Occupational lung disease has experienced a resurgence in the last five years in Australia, thought to be due to the increased popularity of stone kitchen benchtops.
Benchtops made from bluestone, marble and granite are expensive and so cheaper options have been made available, however artificial stone benchtops are typically made from crushed silica rock and contain up to 95% of crystalline silica.
Subsequently, builders and tradespeople are at risk of developing silicosis when cutting or shaping the material if they inhale silica dust particles.
Around half of new kitchen and bathroom benchtops in Australia are made from products containing very high levels of silica and Cancer Council Australia data shows that more than 570,000 workers in Australia were exposed to silica dust in 2011. Even a tiny amount of inhaled crystalline silica can cause progressive lung damage. Silicosis develops slowly and initially there may be no symptoms, often the condition is not diagnosed until the lungs have already been permanently scarred. Even when workers wear masks to avoid breathing in dust, the tiny particles can remain on clothing and furnishings.
At the end of last month, the Victorian state government announced a ban on the dry-cutting of materials that contain crystalline silica dust and employers may be liable for prosecution if they do not allow the use of water to dampen the dust, which is considered a safer workplace practice. WorkSafe will conduct inspections of workshops to ensure new wet-cutting standards are being complied with. The Victorian government also intends to provide free health screenings and education seminars for those who work in the stonemason industry.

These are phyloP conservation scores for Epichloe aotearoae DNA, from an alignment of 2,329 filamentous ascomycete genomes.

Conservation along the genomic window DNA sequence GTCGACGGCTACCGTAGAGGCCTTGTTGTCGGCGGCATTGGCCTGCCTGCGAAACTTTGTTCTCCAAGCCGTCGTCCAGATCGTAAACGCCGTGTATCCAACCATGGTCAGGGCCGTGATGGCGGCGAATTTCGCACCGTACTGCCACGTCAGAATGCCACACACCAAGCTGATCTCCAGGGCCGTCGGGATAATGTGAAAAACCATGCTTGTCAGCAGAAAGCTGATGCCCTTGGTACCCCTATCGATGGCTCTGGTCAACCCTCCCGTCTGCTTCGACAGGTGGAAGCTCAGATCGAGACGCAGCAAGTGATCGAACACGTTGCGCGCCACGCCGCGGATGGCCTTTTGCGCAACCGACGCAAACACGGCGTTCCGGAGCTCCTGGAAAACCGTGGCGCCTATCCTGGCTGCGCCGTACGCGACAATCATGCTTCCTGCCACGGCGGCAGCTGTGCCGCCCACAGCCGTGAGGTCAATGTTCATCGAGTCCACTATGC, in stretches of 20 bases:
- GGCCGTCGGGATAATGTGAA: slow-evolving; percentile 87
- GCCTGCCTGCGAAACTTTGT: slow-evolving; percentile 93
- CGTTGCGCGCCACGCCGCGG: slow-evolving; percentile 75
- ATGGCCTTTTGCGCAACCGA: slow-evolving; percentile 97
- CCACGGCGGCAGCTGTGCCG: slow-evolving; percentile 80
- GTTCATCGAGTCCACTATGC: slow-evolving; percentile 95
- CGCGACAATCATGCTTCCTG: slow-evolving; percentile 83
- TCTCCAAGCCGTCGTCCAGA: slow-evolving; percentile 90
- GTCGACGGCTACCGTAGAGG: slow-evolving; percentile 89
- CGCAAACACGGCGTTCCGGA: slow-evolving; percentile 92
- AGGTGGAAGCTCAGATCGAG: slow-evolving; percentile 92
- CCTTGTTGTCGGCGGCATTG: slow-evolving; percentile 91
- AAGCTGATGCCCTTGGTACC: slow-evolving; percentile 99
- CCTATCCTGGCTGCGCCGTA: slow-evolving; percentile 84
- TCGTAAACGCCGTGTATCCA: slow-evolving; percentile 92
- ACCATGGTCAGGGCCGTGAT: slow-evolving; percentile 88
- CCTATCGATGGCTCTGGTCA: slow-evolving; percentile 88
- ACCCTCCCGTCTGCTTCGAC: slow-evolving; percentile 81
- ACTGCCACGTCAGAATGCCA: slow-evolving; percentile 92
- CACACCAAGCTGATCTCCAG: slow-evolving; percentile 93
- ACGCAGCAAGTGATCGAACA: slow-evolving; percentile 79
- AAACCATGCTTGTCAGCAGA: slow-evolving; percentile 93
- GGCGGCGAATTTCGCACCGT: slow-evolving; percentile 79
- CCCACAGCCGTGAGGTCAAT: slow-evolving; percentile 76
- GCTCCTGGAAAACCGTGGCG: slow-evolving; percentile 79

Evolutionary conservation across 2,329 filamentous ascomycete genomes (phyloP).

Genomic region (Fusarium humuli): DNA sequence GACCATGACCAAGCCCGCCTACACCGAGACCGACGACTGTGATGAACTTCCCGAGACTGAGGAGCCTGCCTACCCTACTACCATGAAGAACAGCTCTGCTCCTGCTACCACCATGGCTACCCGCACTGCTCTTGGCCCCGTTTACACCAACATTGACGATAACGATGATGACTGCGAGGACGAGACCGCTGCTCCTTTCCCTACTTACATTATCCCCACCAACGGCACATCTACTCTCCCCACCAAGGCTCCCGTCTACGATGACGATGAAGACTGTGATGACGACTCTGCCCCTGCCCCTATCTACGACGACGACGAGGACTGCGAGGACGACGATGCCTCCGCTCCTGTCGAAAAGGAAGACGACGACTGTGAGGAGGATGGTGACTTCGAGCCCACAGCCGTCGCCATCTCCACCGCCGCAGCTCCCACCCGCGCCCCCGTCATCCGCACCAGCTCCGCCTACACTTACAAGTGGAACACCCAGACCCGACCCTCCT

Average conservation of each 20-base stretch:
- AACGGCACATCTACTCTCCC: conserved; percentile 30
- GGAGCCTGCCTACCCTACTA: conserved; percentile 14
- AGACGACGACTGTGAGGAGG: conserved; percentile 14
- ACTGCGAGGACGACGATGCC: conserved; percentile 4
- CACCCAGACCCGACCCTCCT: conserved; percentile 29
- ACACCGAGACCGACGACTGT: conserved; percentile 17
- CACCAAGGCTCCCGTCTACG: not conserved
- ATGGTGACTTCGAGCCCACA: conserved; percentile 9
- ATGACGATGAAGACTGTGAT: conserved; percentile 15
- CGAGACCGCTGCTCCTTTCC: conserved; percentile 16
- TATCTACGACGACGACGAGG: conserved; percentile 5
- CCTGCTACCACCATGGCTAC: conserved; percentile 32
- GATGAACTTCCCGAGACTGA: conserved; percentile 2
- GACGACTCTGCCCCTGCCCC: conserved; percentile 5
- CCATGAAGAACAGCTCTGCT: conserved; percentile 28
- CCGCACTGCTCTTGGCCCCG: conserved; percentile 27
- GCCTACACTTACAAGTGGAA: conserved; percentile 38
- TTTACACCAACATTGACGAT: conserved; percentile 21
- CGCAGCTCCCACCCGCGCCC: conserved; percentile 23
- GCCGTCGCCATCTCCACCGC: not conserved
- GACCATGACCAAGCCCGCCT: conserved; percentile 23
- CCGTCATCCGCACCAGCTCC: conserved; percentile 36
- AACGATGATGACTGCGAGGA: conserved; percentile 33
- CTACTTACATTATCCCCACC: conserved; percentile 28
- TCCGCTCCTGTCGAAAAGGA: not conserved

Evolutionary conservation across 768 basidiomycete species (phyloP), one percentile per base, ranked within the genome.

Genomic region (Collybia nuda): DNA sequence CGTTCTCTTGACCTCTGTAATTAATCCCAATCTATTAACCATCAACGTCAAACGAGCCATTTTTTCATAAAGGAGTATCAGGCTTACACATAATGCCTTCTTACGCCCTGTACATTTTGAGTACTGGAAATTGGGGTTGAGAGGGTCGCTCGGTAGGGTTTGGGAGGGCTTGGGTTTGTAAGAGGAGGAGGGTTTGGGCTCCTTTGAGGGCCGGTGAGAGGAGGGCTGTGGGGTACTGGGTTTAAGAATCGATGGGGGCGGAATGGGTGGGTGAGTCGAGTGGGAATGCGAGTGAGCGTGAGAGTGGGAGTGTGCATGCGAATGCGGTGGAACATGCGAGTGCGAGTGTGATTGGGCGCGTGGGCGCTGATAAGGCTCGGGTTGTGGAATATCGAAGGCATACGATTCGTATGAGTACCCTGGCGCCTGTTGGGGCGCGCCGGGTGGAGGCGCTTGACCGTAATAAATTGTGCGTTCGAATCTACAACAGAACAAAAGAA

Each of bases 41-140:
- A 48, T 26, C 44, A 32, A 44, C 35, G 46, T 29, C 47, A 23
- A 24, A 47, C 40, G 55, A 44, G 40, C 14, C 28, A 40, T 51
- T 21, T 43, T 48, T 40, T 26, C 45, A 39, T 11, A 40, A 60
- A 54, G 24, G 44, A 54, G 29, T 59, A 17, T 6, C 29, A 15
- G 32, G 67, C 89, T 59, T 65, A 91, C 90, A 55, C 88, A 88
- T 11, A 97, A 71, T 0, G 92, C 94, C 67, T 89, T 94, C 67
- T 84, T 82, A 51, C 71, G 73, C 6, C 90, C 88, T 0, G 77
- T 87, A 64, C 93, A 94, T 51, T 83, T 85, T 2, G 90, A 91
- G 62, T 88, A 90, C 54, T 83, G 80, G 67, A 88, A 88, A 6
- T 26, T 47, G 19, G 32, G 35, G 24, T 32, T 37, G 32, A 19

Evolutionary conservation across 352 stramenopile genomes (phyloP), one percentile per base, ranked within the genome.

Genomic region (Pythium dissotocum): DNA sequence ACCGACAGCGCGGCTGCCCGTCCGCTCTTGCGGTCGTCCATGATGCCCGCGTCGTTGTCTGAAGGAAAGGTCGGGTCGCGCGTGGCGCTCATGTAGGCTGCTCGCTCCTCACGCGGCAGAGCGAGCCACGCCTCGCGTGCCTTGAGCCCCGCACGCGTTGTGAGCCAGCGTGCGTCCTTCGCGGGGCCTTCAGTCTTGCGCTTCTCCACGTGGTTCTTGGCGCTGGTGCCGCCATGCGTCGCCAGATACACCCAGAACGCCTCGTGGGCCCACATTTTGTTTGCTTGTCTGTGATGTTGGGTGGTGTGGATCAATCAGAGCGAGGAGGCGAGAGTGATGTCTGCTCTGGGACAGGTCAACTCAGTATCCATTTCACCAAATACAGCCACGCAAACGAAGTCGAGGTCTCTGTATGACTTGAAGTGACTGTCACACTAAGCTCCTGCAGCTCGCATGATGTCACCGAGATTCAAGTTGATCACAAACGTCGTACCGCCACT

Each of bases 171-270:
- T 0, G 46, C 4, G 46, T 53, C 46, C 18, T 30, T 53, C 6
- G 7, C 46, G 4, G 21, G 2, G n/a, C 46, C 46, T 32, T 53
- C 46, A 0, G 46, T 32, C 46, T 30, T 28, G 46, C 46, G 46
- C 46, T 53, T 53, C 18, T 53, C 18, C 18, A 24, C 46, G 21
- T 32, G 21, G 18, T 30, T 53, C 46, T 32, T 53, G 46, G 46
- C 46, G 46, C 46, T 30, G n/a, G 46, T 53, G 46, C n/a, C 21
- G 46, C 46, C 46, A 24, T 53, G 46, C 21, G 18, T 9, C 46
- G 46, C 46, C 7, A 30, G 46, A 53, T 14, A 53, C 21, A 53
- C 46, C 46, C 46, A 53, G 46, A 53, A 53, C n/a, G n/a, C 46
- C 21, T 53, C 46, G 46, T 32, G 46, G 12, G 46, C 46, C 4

Coal Workers’ Pneumoconiosis
Other dangerous dusts which can cause lung disease include grain dust, beryllium and coal dust. Known colloquially as ‘black lung’, Coal Workers Pneumoconiosis (CWP) is caused by long exposure to respirable coal dust. Workers in the coal industry or those involved in the manufacturing of graphite or man-made carbon products are most at risk.
Once thought eradicated, the condition re-emerged in Queensland in 2015. Since then more than 100 cases of mine-dust-related diseases have been confirmed, 35 of them Coal Workers’ Pneumoconiosis. CWP can progress into progressive massive fibrosis (PMF), it is therefore a potentially fatal disease which develops over many years and currently there is no cure.
Silica dust is also found in Queensland mines and considered 20 times more toxic than coal dust. Amongst calls for a ban on artificial stone benchtops and a levy on mining companies to fund health care costs, General Practitioners are being encouraged to ask people about their occupations and to refer patients with respiratory illnesses for chest screening if they work in mining, construction, or manufacturing.